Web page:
Cholesterol is a wax-like fatty substance that is present in every cell of our bodies. Though it helps with a few other functions within the body it has three main purposes. It provides a coating for each cell in our body, produces bile salts for digestion and helps us convert vitamin d into a usable form. It travels through our bloodstream to the necessary places, but blood is like water and cholesterol like fat, so the two don’t mix. Our body has to package cholesterol with protein into particles called lipoproteins.
There are two basic types of lipoproteins. Low density and high density (LDL & HDL) lipoproteins vary by the amount of protein in the particle. HDL is considered the “healthy” cholesterol. It has higher protein allowing it to flow in the blood more freely. Unlike LDL which is likely to deposit itself in the arteries, HDL moves through the blood collecting excess fat and cholesterol from cells and tissues. It takes it to the liver to be processed into bile or get recycled.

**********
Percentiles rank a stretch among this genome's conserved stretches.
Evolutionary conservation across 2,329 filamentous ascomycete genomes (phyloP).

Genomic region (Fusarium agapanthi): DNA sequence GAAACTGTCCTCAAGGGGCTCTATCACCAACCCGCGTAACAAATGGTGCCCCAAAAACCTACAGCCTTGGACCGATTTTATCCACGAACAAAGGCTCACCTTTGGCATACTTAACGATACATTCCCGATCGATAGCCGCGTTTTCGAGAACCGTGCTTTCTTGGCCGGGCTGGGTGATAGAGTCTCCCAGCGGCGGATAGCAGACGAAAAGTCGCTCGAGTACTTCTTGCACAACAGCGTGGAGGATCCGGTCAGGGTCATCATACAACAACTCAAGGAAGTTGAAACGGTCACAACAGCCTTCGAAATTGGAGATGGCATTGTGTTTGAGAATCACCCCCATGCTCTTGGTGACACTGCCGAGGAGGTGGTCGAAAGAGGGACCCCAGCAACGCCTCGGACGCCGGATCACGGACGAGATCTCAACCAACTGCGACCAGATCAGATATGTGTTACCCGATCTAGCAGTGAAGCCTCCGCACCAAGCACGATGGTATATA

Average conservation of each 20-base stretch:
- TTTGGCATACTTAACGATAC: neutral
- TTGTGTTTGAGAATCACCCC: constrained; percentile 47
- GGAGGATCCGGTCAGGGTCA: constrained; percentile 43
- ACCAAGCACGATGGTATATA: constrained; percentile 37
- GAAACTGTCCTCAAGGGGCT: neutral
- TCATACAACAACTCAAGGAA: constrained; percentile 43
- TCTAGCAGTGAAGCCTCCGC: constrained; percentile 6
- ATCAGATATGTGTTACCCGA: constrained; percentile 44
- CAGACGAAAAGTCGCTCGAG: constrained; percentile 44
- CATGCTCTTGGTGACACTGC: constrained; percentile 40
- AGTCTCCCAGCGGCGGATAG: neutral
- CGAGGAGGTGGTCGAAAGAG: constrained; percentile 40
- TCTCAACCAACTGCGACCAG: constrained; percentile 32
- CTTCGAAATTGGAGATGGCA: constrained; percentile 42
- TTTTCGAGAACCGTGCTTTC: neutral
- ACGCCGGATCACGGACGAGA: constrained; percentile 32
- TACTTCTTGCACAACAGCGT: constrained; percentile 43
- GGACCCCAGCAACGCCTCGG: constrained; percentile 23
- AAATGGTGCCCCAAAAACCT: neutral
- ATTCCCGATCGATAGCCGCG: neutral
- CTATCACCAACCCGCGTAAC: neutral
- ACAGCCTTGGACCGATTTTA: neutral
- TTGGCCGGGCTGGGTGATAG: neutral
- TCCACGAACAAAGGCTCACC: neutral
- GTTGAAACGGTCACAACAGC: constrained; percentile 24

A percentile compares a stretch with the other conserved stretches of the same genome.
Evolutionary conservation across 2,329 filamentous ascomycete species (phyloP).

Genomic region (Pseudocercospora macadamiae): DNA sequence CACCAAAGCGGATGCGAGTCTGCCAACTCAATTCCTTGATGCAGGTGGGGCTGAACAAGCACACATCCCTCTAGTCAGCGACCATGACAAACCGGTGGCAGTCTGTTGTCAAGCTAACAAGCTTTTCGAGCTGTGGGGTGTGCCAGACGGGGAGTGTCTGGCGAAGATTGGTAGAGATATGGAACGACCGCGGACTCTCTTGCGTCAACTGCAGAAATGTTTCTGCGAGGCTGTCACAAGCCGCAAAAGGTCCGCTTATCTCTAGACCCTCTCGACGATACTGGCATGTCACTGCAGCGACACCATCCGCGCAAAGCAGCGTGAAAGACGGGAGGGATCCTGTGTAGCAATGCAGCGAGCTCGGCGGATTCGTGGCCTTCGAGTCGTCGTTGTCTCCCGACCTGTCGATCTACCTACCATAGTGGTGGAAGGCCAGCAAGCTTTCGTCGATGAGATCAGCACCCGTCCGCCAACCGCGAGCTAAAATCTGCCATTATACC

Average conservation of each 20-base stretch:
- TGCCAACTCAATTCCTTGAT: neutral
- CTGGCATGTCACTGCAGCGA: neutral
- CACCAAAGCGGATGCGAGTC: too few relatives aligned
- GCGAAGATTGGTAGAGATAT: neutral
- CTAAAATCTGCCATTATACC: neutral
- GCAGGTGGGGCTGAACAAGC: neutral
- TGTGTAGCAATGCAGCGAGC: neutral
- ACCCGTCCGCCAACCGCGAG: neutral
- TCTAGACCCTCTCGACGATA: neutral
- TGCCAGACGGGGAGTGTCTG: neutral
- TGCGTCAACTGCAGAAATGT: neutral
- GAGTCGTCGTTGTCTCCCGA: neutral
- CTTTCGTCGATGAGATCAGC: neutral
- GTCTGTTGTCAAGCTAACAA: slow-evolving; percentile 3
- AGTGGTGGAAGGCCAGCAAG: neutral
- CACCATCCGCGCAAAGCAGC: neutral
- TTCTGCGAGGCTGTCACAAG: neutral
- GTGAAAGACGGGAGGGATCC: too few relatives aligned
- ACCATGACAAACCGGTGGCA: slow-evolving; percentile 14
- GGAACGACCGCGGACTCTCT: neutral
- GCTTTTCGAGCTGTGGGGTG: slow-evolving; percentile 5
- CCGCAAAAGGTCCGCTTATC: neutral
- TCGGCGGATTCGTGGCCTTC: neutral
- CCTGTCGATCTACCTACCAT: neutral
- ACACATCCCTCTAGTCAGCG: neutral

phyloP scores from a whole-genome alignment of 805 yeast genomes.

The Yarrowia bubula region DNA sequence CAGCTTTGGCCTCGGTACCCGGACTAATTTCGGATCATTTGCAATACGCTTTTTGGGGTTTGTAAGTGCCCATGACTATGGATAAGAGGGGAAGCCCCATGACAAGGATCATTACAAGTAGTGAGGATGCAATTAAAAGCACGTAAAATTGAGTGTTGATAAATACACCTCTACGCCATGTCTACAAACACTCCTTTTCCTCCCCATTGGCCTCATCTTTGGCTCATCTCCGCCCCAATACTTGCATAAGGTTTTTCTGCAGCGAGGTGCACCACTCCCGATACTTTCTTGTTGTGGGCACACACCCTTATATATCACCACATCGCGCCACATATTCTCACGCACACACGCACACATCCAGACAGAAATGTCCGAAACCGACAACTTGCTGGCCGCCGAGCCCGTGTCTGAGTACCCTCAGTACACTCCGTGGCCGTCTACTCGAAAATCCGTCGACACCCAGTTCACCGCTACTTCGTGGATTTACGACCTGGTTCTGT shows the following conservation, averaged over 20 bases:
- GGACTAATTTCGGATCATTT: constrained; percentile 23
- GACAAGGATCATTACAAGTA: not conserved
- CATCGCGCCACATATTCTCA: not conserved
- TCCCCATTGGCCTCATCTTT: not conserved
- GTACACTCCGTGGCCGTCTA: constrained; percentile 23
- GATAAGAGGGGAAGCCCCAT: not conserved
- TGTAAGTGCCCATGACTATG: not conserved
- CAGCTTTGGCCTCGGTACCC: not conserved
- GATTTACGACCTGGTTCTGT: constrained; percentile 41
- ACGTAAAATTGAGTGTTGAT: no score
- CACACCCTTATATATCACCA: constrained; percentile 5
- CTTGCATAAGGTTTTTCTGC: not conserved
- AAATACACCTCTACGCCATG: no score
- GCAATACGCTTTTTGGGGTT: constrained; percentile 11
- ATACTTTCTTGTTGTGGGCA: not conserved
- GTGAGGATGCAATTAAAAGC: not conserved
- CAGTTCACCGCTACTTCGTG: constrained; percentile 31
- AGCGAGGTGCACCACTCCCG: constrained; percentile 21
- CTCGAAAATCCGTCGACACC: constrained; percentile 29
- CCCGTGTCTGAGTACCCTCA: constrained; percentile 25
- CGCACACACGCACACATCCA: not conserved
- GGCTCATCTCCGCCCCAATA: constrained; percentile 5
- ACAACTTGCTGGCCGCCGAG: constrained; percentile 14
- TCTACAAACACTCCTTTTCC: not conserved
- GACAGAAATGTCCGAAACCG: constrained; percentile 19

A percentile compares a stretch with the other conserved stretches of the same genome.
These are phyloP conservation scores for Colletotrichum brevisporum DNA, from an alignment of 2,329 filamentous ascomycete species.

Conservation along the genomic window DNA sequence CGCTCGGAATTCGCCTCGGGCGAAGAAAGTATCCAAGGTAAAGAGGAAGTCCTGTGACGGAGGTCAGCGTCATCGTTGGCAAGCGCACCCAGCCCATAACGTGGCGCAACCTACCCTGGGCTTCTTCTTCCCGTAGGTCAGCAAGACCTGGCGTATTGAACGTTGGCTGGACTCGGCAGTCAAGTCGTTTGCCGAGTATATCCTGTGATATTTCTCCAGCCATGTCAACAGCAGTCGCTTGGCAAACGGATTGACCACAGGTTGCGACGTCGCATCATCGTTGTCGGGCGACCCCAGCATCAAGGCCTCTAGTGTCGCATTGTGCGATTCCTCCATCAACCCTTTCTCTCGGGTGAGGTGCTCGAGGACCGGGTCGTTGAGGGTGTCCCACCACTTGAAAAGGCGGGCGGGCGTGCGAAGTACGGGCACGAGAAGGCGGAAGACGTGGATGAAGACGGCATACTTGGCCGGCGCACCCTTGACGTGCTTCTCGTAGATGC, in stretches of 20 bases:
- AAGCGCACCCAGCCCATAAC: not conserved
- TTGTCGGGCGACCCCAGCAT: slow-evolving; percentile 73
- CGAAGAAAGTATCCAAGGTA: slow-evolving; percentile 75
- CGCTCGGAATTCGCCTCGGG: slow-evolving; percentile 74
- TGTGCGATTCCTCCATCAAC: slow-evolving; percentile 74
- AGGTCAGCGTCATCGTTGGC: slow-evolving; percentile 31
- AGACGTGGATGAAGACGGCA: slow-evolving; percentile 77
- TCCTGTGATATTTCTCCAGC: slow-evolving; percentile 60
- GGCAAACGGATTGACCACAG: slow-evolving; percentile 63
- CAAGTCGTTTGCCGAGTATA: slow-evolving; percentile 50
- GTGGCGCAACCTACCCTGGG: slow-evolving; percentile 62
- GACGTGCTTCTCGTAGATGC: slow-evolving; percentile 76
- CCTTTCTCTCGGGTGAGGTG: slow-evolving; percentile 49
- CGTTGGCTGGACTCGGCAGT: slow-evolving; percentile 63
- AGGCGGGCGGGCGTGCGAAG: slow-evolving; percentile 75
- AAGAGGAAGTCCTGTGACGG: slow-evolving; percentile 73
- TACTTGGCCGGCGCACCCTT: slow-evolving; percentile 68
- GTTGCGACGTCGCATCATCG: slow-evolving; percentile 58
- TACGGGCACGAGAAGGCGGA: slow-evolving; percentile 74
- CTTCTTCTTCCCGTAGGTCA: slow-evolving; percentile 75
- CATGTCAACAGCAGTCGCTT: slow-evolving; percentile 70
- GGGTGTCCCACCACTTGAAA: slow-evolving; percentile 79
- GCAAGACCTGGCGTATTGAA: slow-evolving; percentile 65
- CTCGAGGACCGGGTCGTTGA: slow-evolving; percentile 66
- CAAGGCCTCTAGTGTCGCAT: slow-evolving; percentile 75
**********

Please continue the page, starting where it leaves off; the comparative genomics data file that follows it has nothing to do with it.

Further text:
Increasing HDL cholesterol can decrease the risk of heart disease and is affected by lifestyle. Exercise increases HDL where smoking decreases it. Following a low fat diet decreases saturated fat and LDL cholesterol. To lower your risk of high cholesterol and heart disease try using healthy oils like olive, flax, hemp and coconut oil. Eat foods high in good fat like cold water fish, avocados and walnuts. Avoid fried foods, trans-fats and hydrogenated oils. Reduce the amount of red meat and dairy and replace them with more vegetables on your plate.